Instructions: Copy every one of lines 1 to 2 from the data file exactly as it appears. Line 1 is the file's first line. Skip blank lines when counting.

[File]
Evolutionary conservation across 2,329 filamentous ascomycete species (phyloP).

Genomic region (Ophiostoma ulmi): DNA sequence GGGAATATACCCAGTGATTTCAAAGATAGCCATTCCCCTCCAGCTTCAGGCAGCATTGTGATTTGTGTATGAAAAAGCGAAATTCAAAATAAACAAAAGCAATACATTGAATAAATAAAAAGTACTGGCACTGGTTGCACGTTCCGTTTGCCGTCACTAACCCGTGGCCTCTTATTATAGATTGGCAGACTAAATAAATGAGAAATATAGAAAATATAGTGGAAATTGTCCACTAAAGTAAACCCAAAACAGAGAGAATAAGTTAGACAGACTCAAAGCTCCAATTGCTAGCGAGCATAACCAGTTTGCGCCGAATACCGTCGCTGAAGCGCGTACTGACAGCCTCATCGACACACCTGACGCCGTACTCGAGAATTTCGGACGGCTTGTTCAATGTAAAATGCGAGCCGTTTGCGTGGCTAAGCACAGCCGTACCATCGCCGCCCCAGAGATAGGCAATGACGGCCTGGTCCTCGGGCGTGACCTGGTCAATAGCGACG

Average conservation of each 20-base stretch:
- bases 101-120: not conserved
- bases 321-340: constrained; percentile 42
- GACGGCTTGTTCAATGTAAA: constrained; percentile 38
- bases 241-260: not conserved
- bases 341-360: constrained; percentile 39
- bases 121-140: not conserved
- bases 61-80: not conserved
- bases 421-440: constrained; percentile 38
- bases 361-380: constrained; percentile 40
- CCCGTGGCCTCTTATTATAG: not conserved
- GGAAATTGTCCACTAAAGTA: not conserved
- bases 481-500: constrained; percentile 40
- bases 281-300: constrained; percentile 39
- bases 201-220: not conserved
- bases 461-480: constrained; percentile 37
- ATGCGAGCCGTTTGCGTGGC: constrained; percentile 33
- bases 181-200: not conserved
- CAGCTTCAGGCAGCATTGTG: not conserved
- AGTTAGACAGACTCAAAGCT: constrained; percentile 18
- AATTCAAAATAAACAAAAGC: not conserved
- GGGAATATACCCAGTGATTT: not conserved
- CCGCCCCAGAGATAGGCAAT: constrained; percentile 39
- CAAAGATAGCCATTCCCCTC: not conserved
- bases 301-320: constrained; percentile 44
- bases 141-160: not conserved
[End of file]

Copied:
Evolutionary conservation across 2,329 filamentous ascomycete species (phyloP).

Genomic region (Ophiostoma ulmi): DNA sequence GGGAATATACCCAGTGATTTCAAAGATAGCCATTCCCCTCCAGCTTCAGGCAGCATTGTGATTTGTGTATGAAAAAGCGAAATTCAAAATAAACAAAAGCAATACATTGAATAAATAAAAAGTACTGGCACTGGTTGCACGTTCCGTTTGCCGTCACTAACCCGTGGCCTCTTATTATAGATTGGCAGACTAAATAAATGAGAAATATAGAAAATATAGTGGAAATTGTCCACTAAAGTAAACCCAAAACAGAGAGAATAAGTTAGACAGACTCAAAGCTCCAATTGCTAGCGAGCATAACCAGTTTGCGCCGAATACCGTCGCTGAAGCGCGTACTGACAGCCTCATCGACACACCTGACGCCGTACTCGAGAATTTCGGACGGCTTGTTCAATGTAAAATGCGAGCCGTTTGCGTGGCTAAGCACAGCCGTACCATCGCCGCCCCAGAGATAGGCAATGACGGCCTGGTCCTCGGGCGTGACCTGGTCAATAGCGACG